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Examining Subjective Difficulty: How Plumbers Can Fight Demons
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Examining Subjective Difficulty: How Plumbers Can Fight Demons


January 4, 2012 Article Start Previous Page 3 of 3
 

Handling Optional Content

Before we talk about the pros and cons of Subjective Difficulty, we need to take a look at how post-game content worked in Super Mario Galaxy 2, and how it plays off of the concept of Subjective Difficulty. Fitting into the theme of developing level design for different skill levels, there are special coins hidden in each level, most often placed in harder-to-reach areas.

Each coin found will unlock a comet challenge, which sends players back through older levels with modifiers to make them more difficult. For example, in the first world, the comet challenge requires the player to run through the first level with a timer counting down, requiring the player to use the shortcuts to win.

Novice players will not have access to these challenges, as they are not good enough yet to reach the special coins, but the expert players should find them relatively quickly. The comet challenges aren't required to beat the game, as players will earn more than enough stars through regular play to reach the final stage, but they are there for expert players who want more.

As novice players become more skilled at the game, they will start to find the hidden coins and unlock comet challenges. Like with the regular game content, novice players should eventually reach the same point as the expert players, allowing them to tackle the additional challenges. Expert players, however, don't have to wait, and if they are good enough at the start of the game, they can begin comet challenges relatively early in the game.

The Advantage, and the Challenge, Of Designing For Subjective Difficulty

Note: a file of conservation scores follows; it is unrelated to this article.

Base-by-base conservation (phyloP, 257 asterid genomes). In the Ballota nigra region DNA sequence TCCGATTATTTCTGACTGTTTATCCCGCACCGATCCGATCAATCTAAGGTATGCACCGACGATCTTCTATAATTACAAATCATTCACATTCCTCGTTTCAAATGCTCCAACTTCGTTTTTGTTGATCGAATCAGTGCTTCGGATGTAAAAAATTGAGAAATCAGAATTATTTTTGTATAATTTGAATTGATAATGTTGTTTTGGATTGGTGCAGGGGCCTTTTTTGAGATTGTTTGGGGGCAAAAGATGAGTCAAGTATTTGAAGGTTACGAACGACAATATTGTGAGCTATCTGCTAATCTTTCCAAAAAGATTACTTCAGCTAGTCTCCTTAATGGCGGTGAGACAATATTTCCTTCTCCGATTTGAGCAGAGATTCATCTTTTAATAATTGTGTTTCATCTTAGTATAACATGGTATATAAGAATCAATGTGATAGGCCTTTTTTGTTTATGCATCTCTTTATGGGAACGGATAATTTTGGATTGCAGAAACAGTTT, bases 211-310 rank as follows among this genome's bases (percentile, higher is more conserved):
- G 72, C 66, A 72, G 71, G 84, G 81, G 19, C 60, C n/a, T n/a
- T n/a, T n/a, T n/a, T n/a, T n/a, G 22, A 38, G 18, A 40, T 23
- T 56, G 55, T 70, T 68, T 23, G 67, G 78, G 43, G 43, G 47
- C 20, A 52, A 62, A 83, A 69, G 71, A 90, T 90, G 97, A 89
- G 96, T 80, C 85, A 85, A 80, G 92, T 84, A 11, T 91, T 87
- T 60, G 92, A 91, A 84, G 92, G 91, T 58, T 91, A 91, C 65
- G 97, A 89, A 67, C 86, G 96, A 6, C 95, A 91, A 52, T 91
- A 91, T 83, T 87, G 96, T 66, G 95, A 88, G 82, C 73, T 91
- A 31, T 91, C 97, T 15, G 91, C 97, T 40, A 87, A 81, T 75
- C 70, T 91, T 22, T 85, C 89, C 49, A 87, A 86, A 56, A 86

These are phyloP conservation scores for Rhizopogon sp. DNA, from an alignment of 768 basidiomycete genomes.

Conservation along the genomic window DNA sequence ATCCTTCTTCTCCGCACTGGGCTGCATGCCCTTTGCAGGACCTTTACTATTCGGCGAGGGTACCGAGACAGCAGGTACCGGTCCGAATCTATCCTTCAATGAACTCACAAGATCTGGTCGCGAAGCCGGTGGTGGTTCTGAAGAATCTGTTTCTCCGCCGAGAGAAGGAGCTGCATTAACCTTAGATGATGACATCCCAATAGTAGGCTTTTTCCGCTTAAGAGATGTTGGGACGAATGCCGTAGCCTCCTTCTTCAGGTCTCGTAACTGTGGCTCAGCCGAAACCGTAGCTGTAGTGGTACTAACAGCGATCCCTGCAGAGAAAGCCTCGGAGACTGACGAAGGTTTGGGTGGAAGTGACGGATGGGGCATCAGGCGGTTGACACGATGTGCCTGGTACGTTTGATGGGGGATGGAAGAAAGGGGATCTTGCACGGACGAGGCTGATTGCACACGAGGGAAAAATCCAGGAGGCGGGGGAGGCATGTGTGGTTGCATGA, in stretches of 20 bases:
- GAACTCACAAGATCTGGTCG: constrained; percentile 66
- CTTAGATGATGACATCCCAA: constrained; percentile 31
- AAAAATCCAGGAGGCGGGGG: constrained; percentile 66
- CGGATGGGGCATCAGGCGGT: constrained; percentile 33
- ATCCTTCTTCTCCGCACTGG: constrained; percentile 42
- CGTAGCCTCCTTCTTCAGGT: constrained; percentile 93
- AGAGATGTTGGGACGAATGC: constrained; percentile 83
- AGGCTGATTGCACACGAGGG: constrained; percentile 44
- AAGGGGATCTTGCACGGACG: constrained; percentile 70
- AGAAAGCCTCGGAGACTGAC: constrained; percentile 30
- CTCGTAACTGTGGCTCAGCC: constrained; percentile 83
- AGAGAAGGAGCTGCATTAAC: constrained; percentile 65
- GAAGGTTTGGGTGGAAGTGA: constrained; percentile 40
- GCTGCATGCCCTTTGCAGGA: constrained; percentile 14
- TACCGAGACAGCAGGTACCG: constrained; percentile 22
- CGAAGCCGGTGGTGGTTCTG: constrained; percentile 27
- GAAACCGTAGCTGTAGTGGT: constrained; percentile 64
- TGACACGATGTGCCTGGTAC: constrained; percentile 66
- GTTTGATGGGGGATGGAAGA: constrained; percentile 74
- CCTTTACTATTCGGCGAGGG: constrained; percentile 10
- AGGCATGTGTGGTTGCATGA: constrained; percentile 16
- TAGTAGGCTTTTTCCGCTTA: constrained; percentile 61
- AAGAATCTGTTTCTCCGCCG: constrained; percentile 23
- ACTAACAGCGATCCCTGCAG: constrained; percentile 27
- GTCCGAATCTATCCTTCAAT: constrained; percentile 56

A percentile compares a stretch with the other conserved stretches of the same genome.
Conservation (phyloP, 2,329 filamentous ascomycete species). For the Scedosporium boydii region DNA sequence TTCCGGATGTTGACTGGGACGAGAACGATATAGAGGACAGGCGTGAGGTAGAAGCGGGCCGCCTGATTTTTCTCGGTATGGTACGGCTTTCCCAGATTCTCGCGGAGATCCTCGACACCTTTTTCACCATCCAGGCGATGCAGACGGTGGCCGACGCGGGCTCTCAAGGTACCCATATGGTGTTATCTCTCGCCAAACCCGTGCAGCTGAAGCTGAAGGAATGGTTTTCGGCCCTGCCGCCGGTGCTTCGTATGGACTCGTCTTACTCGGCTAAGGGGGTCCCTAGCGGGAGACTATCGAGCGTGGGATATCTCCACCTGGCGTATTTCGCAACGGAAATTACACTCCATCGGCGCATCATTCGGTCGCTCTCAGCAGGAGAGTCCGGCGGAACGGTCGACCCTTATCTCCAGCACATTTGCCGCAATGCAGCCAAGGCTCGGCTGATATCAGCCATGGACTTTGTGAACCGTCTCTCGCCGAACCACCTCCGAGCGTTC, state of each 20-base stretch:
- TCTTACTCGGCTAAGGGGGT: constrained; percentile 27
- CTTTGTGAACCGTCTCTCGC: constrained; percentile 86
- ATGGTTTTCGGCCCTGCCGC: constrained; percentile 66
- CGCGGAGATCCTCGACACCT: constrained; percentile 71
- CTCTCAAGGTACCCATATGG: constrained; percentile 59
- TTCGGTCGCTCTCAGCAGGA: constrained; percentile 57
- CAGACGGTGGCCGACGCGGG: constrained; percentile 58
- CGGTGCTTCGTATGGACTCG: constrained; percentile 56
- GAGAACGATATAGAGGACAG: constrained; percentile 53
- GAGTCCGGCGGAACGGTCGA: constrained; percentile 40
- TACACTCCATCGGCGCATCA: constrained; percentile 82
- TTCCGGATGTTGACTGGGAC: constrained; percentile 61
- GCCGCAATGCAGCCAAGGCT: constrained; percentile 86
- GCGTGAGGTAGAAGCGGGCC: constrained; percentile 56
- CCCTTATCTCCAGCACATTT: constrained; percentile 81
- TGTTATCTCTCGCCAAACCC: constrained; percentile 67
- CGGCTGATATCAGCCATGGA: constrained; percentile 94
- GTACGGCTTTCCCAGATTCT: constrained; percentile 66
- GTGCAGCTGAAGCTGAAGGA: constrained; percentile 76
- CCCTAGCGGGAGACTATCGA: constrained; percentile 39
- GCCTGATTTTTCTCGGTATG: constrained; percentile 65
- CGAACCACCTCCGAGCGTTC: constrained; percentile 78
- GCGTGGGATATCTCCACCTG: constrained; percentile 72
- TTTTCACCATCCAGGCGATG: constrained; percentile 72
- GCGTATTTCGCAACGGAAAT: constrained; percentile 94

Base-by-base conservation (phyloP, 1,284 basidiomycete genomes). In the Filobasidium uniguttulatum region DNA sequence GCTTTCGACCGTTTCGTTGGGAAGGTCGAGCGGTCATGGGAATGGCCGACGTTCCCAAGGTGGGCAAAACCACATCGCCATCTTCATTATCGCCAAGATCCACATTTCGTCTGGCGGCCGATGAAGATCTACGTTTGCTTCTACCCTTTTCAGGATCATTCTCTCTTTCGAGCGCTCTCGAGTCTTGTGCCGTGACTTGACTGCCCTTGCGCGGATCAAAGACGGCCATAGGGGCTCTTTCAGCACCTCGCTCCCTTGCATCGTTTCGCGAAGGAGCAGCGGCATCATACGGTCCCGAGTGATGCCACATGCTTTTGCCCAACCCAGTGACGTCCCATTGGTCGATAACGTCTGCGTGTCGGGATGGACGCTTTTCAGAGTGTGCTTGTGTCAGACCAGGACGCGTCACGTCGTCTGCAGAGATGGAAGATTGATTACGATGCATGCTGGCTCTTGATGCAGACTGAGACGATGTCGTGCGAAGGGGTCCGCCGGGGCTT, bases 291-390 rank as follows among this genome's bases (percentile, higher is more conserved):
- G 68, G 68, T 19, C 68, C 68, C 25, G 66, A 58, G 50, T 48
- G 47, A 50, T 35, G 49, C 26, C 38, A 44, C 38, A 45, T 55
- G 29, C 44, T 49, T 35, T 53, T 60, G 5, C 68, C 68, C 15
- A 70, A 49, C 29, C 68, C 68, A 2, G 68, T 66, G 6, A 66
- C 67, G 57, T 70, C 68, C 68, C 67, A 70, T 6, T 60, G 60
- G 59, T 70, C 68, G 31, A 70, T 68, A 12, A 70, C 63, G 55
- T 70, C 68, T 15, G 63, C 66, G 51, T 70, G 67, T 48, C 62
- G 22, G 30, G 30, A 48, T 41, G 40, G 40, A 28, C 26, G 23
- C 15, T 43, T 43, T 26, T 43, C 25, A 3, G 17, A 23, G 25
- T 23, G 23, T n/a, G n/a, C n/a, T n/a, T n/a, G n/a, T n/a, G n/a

The advantage of Subjective Difficulty revolves around accessibility. Games like Super Mario Galaxy allow the designer to have their cake and eat it too, in a sense.

On one hand, the game starts out simple enough, easing new players into the game without throwing them right into the thick of things. On the other hand, this design style allows expert players to be rewarded with areas suited for them from the beginning, and offers additional content to test their skills.

Now, the problem is that Subjective Difficulty is that it's hard to pull off and requires a different kind of design. In a normal game, the designer will look at each challenge progressively, with one group in mind. You know that a challenge in the beginning of the game is going to be easier than one found later on, but Subjective Difficulty is different.

Essentially, the designer will have to design each level for different skill levels at the same time, requiring more time to create the content. Because of this, there are usually more shortcuts and hidden areas in games with Subjective Difficulty which allow gamers to fully use the mechanics. Creating this additional content requires an extensive understanding of the mechanics of the game, to set up challenges that can be handled in multiple ways at different levels of skill.

As a designer, you also need to rank your mechanics in terms of complexity to understand the best order for the player to understand them. Going back to Super Mario Galaxy 2, the designers slowly introduced each mechanic officially to the player through set challenges, giving ample time for the player to understand one mechanic before introducing another. This leads to asking questions like, "What is more complex to use, a triple jump into a wall jump followed by a spin jump, or a sideways flip, into a spin, followed by a wall jump?"

Subjective Difficulty, like Darwinian Difficulty, requires an expert touch to achieve. When pulled off, it allows gamers to enjoy the game regardless of skill level, while seeing improvements in their skill over the course of the game. By keeping multiple groups of gamers engaged, the game will attract a larger audience without having to simplify the design of the game. Ultimately, the goal of Subjective Difficulty is that the novice players should achieve a full circle of play, after finishing the game they can replay the game again, but using their improve ability to see the game in a different light.


Article Start Previous Page 3 of 3

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